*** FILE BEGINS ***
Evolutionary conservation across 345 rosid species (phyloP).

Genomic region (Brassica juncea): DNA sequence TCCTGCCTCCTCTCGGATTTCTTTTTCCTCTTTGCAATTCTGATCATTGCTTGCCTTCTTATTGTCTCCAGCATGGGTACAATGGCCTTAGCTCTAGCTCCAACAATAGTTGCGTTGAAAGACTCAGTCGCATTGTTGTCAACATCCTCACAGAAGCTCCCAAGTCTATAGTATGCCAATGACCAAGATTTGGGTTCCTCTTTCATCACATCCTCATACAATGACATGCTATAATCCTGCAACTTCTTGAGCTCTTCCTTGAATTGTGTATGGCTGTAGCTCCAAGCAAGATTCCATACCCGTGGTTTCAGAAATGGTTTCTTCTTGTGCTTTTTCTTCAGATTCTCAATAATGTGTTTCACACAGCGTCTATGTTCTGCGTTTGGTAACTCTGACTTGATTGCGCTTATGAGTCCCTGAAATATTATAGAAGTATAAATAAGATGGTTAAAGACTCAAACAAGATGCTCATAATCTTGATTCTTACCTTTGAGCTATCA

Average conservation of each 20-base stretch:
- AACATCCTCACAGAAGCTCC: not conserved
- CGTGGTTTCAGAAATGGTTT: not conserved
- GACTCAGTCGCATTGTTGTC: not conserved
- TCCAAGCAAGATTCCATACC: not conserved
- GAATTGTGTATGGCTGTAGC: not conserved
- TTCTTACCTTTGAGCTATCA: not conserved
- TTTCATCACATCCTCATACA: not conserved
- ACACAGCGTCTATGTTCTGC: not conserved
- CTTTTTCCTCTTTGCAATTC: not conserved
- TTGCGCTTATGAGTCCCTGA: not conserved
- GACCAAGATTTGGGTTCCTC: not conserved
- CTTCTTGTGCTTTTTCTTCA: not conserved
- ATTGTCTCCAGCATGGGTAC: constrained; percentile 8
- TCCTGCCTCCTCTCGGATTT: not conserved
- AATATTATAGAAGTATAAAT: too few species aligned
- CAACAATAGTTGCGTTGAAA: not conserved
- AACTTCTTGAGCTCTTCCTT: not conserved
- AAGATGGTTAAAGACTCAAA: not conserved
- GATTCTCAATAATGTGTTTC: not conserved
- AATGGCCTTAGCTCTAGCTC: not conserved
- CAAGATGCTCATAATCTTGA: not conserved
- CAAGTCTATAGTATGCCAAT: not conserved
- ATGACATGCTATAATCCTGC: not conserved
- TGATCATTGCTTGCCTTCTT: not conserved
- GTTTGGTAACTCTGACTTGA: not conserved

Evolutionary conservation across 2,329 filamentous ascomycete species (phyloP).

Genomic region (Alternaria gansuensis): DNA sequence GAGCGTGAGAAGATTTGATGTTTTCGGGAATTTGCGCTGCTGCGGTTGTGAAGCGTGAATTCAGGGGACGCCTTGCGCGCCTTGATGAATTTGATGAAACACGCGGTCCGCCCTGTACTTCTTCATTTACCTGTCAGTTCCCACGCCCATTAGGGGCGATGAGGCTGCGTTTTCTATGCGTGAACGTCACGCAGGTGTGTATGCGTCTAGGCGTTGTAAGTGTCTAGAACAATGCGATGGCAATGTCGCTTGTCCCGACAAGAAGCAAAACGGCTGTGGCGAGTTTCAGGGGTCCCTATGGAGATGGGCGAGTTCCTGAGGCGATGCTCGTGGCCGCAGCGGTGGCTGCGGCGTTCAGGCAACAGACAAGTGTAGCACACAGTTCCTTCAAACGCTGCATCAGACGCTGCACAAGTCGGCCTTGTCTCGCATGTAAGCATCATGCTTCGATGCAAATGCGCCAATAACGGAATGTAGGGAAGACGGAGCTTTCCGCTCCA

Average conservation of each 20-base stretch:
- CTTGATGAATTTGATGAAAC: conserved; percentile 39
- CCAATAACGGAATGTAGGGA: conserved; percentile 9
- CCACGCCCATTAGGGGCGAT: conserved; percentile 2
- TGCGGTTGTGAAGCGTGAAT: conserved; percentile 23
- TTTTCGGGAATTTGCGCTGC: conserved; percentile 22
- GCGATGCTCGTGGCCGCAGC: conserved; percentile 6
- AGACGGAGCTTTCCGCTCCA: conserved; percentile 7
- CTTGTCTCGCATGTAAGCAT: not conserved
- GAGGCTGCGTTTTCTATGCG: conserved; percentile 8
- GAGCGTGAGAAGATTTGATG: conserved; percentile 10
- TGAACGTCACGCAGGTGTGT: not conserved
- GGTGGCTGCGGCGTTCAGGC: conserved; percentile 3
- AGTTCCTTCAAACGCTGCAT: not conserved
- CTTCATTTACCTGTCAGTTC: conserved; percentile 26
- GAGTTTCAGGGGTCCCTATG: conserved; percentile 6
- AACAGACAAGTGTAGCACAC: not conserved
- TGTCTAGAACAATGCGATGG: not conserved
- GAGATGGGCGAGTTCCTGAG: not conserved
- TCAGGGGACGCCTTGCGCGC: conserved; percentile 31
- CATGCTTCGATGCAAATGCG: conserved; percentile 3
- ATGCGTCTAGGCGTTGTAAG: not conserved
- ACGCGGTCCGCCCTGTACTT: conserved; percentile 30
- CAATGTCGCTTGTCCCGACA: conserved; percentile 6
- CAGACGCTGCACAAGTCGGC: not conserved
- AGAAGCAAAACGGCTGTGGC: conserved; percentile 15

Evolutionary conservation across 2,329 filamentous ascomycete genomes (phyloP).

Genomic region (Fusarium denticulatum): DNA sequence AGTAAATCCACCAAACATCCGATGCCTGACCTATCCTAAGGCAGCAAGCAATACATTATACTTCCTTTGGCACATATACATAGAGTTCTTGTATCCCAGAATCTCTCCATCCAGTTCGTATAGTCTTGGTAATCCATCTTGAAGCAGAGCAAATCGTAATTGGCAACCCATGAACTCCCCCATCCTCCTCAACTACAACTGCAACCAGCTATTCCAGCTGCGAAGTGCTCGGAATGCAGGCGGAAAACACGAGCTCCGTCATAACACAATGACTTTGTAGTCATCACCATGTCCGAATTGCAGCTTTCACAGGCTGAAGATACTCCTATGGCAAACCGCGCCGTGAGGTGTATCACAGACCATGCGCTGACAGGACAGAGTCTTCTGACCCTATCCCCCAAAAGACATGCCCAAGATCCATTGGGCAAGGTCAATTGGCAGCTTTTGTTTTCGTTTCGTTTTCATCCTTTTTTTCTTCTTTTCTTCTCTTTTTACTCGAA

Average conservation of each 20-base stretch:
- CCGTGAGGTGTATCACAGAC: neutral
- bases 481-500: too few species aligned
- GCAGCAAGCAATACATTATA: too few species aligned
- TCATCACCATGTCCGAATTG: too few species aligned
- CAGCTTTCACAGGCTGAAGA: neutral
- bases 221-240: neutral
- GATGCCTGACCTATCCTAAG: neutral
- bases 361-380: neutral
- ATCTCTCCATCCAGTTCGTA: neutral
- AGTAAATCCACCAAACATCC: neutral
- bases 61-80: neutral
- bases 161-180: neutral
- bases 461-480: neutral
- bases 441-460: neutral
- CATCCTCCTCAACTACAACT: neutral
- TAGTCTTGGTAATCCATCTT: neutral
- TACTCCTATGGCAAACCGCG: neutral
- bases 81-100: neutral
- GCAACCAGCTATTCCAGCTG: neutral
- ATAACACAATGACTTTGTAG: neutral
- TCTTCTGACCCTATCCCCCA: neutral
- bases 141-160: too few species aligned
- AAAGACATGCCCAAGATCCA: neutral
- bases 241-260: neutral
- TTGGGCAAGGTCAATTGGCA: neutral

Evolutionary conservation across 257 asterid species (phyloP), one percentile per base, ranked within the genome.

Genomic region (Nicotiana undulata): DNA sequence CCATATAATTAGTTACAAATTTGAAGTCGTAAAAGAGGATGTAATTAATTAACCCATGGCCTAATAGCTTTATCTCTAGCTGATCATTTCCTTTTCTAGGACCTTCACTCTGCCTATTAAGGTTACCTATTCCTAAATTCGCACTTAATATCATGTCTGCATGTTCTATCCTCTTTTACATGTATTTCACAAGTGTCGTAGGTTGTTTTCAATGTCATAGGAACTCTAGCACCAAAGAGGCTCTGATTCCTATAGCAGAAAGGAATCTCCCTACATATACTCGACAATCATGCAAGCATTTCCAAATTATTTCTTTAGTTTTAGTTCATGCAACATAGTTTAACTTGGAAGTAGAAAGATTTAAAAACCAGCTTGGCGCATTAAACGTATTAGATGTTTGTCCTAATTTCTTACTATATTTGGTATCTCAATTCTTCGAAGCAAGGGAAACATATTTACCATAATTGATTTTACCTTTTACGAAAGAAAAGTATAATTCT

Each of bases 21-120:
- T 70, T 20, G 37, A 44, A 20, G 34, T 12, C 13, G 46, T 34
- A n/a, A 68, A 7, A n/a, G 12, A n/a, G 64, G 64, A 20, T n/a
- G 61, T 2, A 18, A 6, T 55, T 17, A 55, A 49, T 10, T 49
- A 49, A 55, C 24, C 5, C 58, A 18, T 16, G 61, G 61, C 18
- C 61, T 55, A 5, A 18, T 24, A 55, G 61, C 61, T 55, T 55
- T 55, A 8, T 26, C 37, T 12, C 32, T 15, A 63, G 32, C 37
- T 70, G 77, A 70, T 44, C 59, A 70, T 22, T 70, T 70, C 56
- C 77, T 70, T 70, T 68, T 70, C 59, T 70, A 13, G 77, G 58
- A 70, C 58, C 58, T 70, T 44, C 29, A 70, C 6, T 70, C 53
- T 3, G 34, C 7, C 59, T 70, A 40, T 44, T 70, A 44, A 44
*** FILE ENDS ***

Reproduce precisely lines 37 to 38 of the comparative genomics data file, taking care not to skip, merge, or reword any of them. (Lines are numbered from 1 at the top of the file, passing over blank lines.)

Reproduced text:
- GCGATGCTCGTGGCCGCAGC: conserved; percentile 6
- AGACGGAGCTTTCCGCTCCA: conserved; percentile 7